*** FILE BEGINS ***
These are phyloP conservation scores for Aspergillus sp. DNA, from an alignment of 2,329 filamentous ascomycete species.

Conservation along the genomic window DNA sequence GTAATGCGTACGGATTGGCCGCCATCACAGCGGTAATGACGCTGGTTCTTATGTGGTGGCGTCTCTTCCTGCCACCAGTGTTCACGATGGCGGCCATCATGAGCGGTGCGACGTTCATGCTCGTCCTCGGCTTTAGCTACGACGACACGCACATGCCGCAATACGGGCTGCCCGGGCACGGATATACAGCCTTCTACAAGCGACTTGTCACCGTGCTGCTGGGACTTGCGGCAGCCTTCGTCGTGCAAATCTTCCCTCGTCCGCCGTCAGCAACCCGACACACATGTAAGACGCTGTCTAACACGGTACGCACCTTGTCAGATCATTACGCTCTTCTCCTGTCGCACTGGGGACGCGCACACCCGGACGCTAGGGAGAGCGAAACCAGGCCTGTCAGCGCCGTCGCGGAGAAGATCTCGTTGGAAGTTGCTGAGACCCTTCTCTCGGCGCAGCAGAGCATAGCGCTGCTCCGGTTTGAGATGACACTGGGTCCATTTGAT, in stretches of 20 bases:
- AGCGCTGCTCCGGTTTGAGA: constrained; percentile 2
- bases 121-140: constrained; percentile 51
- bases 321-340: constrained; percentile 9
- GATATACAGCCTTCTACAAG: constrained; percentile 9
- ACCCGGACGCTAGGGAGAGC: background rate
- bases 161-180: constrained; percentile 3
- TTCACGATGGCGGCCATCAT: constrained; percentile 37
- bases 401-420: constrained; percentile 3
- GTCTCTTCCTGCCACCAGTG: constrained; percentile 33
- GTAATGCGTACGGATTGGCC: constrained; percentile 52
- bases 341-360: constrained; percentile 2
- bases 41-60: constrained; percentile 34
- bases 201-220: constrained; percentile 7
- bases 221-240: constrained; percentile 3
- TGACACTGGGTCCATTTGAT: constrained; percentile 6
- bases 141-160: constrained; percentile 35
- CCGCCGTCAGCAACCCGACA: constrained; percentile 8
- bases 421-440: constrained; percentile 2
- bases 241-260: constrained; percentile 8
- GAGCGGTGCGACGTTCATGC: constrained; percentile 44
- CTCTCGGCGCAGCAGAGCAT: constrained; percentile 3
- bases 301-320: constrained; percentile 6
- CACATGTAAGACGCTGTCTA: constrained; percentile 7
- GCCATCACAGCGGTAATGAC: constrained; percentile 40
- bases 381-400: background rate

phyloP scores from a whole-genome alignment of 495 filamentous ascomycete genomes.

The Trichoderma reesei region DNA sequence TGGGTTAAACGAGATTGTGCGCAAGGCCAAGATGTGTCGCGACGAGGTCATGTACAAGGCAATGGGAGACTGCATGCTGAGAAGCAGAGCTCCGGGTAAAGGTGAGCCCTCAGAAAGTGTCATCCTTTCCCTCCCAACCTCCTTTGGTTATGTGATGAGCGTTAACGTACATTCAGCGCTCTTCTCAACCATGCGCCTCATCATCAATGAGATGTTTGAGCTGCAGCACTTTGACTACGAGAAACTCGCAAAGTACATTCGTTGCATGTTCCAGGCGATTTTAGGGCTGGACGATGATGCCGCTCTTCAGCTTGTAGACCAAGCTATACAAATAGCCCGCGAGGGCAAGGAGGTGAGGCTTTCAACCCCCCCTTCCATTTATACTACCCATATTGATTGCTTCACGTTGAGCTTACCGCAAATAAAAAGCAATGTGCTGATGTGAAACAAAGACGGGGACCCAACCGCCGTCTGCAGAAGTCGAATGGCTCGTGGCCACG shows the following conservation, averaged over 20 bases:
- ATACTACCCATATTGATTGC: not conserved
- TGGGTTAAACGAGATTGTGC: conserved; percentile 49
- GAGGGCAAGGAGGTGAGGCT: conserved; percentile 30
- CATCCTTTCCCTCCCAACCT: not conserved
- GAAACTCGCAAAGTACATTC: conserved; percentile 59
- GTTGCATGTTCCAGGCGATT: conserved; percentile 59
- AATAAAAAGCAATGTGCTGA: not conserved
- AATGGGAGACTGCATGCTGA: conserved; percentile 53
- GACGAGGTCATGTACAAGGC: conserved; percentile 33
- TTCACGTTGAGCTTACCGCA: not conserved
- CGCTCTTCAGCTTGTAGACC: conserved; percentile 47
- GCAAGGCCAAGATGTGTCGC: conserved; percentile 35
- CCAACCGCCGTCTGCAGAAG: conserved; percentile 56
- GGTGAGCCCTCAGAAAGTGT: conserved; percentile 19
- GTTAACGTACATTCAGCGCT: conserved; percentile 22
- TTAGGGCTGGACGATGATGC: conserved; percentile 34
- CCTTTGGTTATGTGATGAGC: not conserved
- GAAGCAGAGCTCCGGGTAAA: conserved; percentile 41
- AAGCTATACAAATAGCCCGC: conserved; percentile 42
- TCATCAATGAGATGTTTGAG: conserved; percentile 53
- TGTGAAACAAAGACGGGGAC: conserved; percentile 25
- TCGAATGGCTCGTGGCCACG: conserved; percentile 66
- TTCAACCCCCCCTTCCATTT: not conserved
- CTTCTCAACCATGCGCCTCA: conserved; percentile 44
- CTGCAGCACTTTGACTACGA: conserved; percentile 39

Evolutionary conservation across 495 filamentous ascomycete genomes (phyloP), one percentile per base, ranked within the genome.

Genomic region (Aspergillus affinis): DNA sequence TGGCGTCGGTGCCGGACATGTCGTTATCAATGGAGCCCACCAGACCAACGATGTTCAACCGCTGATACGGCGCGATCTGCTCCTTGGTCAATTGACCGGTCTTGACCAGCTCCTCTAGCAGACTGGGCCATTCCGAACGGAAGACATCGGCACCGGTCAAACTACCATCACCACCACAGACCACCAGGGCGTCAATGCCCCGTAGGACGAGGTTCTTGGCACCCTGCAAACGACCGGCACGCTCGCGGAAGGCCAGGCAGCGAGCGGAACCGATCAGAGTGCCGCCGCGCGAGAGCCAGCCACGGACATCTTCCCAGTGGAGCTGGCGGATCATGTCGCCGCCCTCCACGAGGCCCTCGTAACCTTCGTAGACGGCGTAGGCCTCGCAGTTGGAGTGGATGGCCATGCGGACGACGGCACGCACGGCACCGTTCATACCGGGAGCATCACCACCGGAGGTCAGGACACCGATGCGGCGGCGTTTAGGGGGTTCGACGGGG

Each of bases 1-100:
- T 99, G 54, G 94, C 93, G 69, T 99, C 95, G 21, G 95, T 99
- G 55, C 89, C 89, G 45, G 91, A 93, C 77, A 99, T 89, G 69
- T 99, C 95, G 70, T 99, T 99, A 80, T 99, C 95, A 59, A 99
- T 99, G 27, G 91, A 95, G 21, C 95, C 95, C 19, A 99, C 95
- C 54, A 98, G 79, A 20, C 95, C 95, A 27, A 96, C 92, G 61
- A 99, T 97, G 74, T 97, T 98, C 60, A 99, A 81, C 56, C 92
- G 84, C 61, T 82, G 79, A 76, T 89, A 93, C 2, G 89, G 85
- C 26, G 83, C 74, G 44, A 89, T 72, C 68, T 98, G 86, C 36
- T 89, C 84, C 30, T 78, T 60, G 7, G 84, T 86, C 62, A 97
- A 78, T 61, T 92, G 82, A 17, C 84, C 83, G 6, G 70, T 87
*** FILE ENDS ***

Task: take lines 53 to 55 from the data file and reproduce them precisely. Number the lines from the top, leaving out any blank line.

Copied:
- CTTCTCAACCATGCGCCTCA: conserved; percentile 44
- CTGCAGCACTTTGACTACGA: conserved; percentile 39

Evolutionary conservation across 495 filamentous ascomycete genomes (phyloP), one percentile per base, ranked within the genome.